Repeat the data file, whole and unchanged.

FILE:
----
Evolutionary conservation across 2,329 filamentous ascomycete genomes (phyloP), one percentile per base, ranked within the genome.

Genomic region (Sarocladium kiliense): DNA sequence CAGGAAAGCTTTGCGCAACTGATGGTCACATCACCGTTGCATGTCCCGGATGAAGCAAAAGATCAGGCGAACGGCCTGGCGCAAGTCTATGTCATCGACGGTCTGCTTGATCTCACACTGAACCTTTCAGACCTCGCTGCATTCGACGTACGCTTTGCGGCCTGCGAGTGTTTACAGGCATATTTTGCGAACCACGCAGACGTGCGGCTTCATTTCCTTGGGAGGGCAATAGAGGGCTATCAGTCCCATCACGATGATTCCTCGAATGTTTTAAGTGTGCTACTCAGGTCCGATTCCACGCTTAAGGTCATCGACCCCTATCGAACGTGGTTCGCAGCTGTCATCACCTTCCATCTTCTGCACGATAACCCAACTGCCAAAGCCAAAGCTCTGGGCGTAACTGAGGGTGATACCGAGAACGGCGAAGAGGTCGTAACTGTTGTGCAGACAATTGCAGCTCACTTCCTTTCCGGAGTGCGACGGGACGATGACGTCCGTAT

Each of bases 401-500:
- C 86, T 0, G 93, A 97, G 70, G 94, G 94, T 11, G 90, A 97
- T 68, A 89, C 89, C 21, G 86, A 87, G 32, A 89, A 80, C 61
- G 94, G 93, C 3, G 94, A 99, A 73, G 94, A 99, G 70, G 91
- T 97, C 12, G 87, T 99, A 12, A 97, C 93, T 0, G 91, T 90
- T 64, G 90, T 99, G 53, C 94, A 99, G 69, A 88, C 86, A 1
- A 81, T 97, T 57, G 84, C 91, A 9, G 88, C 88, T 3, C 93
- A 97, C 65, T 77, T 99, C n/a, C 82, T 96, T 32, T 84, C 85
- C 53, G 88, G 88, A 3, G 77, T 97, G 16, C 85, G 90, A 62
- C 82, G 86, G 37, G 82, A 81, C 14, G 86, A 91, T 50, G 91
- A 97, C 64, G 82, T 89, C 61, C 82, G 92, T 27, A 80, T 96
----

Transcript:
Evolutionary conservation across 2,329 filamentous ascomycete genomes (phyloP), one percentile per base, ranked within the genome.

Genomic region (Sarocladium kiliense): DNA sequence CAGGAAAGCTTTGCGCAACTGATGGTCACATCACCGTTGCATGTCCCGGATGAAGCAAAAGATCAGGCGAACGGCCTGGCGCAAGTCTATGTCATCGACGGTCTGCTTGATCTCACACTGAACCTTTCAGACCTCGCTGCATTCGACGTACGCTTTGCGGCCTGCGAGTGTTTACAGGCATATTTTGCGAACCACGCAGACGTGCGGCTTCATTTCCTTGGGAGGGCAATAGAGGGCTATCAGTCCCATCACGATGATTCCTCGAATGTTTTAAGTGTGCTACTCAGGTCCGATTCCACGCTTAAGGTCATCGACCCCTATCGAACGTGGTTCGCAGCTGTCATCACCTTCCATCTTCTGCACGATAACCCAACTGCCAAAGCCAAAGCTCTGGGCGTAACTGAGGGTGATACCGAGAACGGCGAAGAGGTCGTAACTGTTGTGCAGACAATTGCAGCTCACTTCCTTTCCGGAGTGCGACGGGACGATGACGTCCGTAT

Each of bases 401-500:
- C 86, T 0, G 93, A 97, G 70, G 94, G 94, T 11, G 90, A 97
- T 68, A 89, C 89, C 21, G 86, A 87, G 32, A 89, A 80, C 61
- G 94, G 93, C 3, G 94, A 99, A 73, G 94, A 99, G 70, G 91
- T 97, C 12, G 87, T 99, A 12, A 97, C 93, T 0, G 91, T 90
- T 64, G 90, T 99, G 53, C 94, A 99, G 69, A 88, C 86, A 1
- A 81, T 97, T 57, G 84, C 91, A 9, G 88, C 88, T 3, C 93
- A 97, C 65, T 77, T 99, C n/a, C 82, T 96, T 32, T 84, C 85
- C 53, G 88, G 88, A 3, G 77, T 97, G 16, C 85, G 90, A 62
- C 82, G 86, G 37, G 82, A 81, C 14, G 86, A 91, T 50, G 91
- A 97, C 64, G 82, T 89, C 61, C 82, G 92, T 27, A 80, T 96